5 Energy Efficient Home Ideas

energy efficient home

Climate change has been a priority for governments all over the world for many years. The desire to lower carbon emissions in the UK, combined with the need to stimulate the economy after the recession caused by COVID-19, has led to the UK government’s 2020 Green Home scheme. Due to be rolled out in September, this scheme will see grants being issued to UK home owners for the purpose of improving the energy efficiency of their home.

When considering ways to improve the energy efficiency of the home, many people are put off by the thought of the expense. It’s no secret that many changes come with a considerable price tag, so the government scheme is no doubt likely to be welcomed by many.

What is the UK Government’s 2020 Green Home Scheme?

While the full details of the scheme will not be released until September, UK Chancellor of the Exchequer, Rishi Sunak, has already indicated various elements of how it will work. Most UK home owners will qualify for a grant of two-thirds of the cost of energy-efficient home improvements. This is regardless of their income. It’s expected that hundreds of thousands of home owners will get up to £5,000 worth of vouchers, and those on a lower income could receive up to £10,000.

It is not yet known exactly what home improvements will be included in the scheme, however the following five energy-efficient ideas are expected to be covered;

1. Double glazing

2. Radiant heating

3. Foam insulation

4. Low energy lighting

5. Energy efficient doors

Read on to understand more about the benefits of these ideas, and how they can help you save money on bills in the long term.

1) Double glazing

Many households find that they need to keep the heating on for long periods throughout the year in order to keep their house warm. This may not be necessary, however, depending on the performance of the windows.

Many older homes, in particular, still have single-glazed windows or even poorly fit double glazing. In these cases, a huge proportion of heat from within the home is lost because it seeps out of the windows. This problem can be avoided by investing in energy efficient windows.

Quality, modern windows are designed to retain as much heat as possible in colder months, and keep out the warmth from the sun in the summer. This means that after the initial investment in the windows, households will notice the cost-efficiency of this option in that their heating bills will go down.

2) Radiant heating

Unlike conventional radiators that heat up the air in a room, radiant heating works by heating surfaces. The panels are located behind walls, floors, and ceilings, and the warmth that is radiated from the panels is then absorbed into the contents of a room. This means that people will feel warmer, quicker.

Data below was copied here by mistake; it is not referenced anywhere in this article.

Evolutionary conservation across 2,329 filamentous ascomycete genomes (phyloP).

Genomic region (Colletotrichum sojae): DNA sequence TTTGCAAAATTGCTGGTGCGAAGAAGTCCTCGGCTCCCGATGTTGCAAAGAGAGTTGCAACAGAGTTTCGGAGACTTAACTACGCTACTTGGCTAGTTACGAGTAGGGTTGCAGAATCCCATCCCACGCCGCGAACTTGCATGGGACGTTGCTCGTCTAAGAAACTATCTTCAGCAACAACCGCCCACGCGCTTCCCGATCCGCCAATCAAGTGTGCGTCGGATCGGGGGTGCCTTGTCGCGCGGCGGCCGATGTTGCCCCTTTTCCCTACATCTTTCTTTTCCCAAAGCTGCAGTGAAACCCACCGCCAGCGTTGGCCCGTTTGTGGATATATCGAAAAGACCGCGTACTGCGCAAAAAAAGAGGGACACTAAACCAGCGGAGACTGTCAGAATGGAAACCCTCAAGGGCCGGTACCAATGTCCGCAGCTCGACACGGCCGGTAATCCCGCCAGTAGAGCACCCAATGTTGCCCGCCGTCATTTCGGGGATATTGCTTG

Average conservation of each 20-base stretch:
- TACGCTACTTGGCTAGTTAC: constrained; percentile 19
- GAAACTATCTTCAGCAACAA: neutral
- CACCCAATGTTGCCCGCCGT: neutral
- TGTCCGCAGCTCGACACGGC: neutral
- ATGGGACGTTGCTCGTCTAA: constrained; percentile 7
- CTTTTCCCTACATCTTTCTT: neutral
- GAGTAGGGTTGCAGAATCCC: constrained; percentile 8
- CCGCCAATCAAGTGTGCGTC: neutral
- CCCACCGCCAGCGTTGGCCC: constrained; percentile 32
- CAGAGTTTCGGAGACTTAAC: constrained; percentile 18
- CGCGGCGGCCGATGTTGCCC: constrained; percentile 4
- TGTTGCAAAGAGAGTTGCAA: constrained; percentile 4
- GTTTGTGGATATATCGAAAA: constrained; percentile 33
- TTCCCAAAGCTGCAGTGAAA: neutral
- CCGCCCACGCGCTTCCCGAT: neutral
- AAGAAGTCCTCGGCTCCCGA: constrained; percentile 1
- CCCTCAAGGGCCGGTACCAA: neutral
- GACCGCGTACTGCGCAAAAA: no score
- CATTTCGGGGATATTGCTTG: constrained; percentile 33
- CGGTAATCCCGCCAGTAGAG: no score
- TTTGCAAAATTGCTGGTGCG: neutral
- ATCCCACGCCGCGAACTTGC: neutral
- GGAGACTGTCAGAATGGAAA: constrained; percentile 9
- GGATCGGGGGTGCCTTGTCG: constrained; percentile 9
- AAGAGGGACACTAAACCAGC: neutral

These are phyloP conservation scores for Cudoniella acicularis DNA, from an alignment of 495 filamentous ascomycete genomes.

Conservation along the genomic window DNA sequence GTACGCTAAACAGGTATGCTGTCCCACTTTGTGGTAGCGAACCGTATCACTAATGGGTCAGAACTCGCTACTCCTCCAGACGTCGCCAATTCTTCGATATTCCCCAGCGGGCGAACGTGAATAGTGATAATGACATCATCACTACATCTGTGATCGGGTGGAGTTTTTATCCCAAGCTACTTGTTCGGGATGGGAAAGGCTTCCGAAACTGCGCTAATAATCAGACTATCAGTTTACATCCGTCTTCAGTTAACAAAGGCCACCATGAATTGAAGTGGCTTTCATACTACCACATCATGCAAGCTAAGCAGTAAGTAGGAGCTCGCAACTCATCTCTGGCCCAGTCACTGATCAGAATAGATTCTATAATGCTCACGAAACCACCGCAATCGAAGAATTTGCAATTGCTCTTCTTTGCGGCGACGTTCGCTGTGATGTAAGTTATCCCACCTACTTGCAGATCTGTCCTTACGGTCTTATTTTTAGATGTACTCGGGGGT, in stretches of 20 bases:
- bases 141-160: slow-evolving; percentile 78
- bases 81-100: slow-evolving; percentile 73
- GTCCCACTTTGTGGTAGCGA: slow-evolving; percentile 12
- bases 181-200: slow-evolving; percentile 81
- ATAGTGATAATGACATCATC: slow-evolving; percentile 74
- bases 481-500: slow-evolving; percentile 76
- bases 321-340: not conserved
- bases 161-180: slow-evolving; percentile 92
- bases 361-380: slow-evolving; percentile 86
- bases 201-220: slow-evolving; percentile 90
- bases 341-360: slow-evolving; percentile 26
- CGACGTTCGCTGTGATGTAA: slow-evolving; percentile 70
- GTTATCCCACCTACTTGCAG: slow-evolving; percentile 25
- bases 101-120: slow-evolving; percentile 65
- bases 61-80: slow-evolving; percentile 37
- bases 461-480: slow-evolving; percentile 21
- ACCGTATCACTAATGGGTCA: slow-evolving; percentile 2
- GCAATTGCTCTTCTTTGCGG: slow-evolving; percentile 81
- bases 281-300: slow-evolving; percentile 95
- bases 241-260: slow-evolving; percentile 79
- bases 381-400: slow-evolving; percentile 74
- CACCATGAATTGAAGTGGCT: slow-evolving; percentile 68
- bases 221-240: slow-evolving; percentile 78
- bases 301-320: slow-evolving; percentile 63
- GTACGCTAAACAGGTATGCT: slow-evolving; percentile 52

The reason why radiant heating is considered more eco-friendly and cost-effective than other types of heating is because it does not need to be set to a high temperature. Individuals will feel the benefits earlier than they would with fan heaters or radiators. Again, this in turn will lead to a reduction in heating bills.

3) Foam insulation

Another way to lower energy bills is to improve the overall insulation of your home, to keep heat out during the summer and in during the winter. Foam insulation is known to be one of the most efficient kinds of insulation. Its versatility and continuous membrane means its suitable for just about any structure, because it can adhere to all kinds of awkward shapes.

The foam is applied as a liquid, but quickly expands to the necessary thickness to create a seamless thermal barrier. This means no draughts and no condensation. The thermal efficiency of foam insulation means it will lower heating bills, plus the longevity of the product ensures that insulation will not need to be replaced for well over ten years.

4) Low energy lighting

In addition to the use of energy-efficient light bulbs, home owners can go the extra mile by installing efficient white lighting units. These are known to use significantly less energy than conventional lighting. The units comprise a light fitting, light sources, and control gear, and together provide ample lighting for any setting. They are available in a variety of fixture types and sizes, all of which offer considerable energy savings and lower carbon emissions.

5) Energy efficient doors

While most people are aware of the poor energy-efficiency of old and single-glazed windows, doors can often go overlooked. The fact is that old and poorly-fitting doors can also be damaging to the eco-friendliness of the home, as these too will likely let cold air in. Doors that are poorly insulated or not well-fitting will let in draughts, causing your home to get cold and require more heating.

As with windows, you need to look at the rating of a new door in order to determine its energy efficiency. A++ is the optimum grade, and E is the least efficient. If you opt for an A++ door, as well as A++ windows, you should notice a significant difference in your heating bills, as you won’t need to keep the heating on such a high temperature, or for the same length of time.

Before investing in any changes that will improve the energy efficiency of your home, it’s worth waiting for information regarding the UK government’s Green Home scheme in September. With two thirds of costs likely to be covered, it should be possible to significantly improve the eco-friendliness of your home later on in the year, with government help. This will mean that as we approach the winter months, you’ll need to use less energy to keep your house warm.

In the meantime, minor changes like turning plugs off when they’re not in use, and wearing an extra layer instead of turning on the heating, are certainly valuable ways to make your home more energy-efficient.